Daniel Sullivan has directed with intelligence and sensitivity, eliciting top-notch performances from a powerhouse cast. Though the show is never less than emotionally compelling and often surprisingly funny, afterward I couldn't elude a slight sense of disappointment. This well-made play is just a tad too well-made. I couldn't shake off the sense of having seen more of a thesis than a drama.
It's a thesis, I hasten to add, with which I agree: Success in life is as much a matter of luck as it is of hard work; good people, those who toil honestly and try to play fair, aren't always rewarded with good lives. Lindsay-Abaire illustrates this through his leading character, Margaret, who in the play's opening scene is being fired by her much younger boss, Stevie, from her job as cashier at a dollar store. Margaret is always late, and it has caught up with her. The fact that this single mother has a developmentally disabled adult daughter at home may cause her lateness, but her boss says that his boss considers this beside the point. The 50-ish Margaret fears for her employment prospects. She's also under pressure from her landlord, Dottie, to pay up or get out. But when Margaret finds out, from her hard-boiled friend Jean, that a former flame, Mike, who escaped Southie to become a doctor, has only recently moved back to Boston with his family, she decides to hit him up for help finding work. This leads to a reluctant invitation to a birthday party that Mike's wife, Kate, is throwing for him in their well-appointed home in tony Chestnut Hill. (Here's to set designer John Lee Beatty's inspired choice to make the doctor's world wide-screen and Margaret's full-frame.) The party is canceled at the last minute, due to Mike and Katie's young daughter's illness, but Margaret doesn't believe him and goes anyway. Resentful of Mike's "lace curtain" life, Margaret acts out. Mike counters from his own damage, and things get pretty sticky.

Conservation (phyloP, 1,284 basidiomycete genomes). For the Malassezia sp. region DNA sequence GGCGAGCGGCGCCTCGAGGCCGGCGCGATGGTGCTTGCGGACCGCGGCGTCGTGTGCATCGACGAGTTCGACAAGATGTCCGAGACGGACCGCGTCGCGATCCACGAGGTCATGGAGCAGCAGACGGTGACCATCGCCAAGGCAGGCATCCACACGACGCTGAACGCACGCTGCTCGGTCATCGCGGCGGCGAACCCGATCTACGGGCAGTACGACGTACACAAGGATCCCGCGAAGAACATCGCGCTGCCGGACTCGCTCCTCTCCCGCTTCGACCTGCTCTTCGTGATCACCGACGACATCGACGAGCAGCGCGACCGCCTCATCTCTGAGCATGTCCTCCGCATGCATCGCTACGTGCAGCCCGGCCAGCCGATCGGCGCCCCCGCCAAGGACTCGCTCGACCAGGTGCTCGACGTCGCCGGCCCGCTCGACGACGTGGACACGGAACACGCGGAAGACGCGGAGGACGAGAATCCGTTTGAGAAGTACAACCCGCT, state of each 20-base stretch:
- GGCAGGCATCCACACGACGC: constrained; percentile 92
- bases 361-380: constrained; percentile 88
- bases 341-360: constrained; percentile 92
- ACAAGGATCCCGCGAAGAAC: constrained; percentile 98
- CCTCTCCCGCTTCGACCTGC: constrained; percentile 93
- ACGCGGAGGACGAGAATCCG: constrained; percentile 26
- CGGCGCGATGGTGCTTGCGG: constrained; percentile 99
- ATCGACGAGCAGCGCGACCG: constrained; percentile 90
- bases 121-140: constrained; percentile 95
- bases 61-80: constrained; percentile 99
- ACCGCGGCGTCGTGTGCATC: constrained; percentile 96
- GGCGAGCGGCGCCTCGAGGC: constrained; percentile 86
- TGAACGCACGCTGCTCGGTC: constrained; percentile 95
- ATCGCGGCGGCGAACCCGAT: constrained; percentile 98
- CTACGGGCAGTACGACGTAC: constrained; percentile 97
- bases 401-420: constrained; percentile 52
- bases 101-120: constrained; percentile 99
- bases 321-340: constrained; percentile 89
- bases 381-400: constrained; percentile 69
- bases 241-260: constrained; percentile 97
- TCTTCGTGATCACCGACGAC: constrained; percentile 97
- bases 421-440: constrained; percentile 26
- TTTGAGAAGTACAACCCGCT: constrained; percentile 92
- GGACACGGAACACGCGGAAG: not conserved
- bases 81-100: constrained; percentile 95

This is Frances McDormand's show, and she grabs it and doesn't let go. Jean is always telling Margaret that she's "too nice," but McDormand wisely underlines every opportunity to suggest that Margaret is anything but. McDormand is particularly good at Margaret's passive-aggressive combativeness and inability to stop herself from pushing too hard, which the actor locates in the character's prickly pride and increasing desperation. Yet she also maintains a dignity that lends credence to Jean's accusation. McDormand keeps us guessing all night, even when Lindsay-Abaire doesn't.
Tate Donovan proves a fine foil as Mike, highlighting the character's conflicting feelings of relief at escaping a dead-end life and guilt at no longer being a true Southie. As Kate, Renée Elise Goldsberry is best when scrambling to avoid the inadvertent cultural condescension this highly educated daughter of an African-American doctor keeps stumbling into with Margaret. Goldsberry then scores when Kate suddenly shows spine and maturity as she nails Margaret for putting her pride ahead of her daughter's well-being. Estelle Parsons makes Dottie into an engagingly colorful sideshow of eccentricities, Becky Ann Baker is a convincingly curdled Jean, and Patrick Carroll smartly stresses Stevie's decency, though the character is largely a plot device.
Among Lindsay-Abaire's conveniences are Stevie's Act 1 curtain bingo win, a too-carefully telegraphed expensive vase that Mike gave Katie as a "push present" for delivering their daughter, and the shifting potential parentage of Margaret's daughter (considerably premature babies are awfully hard to fake). Touches such as these are particularly disappointing when surrounded by the preponderance of fine writing to be found in "Good People."
Presented by Manhattan Theatre Club at the Samuel J. Friedman Theatre, 261 W. 47th St., NYC. March 3–May 29. Tue., 7 p.m.; Wed.–Sat., 8 p.m.; Wed., Sat., and Sun., 2 p.m. (212) 239-6200, (800) 432-7250, or www.telecharge.com. Casting by David Caparelliotis.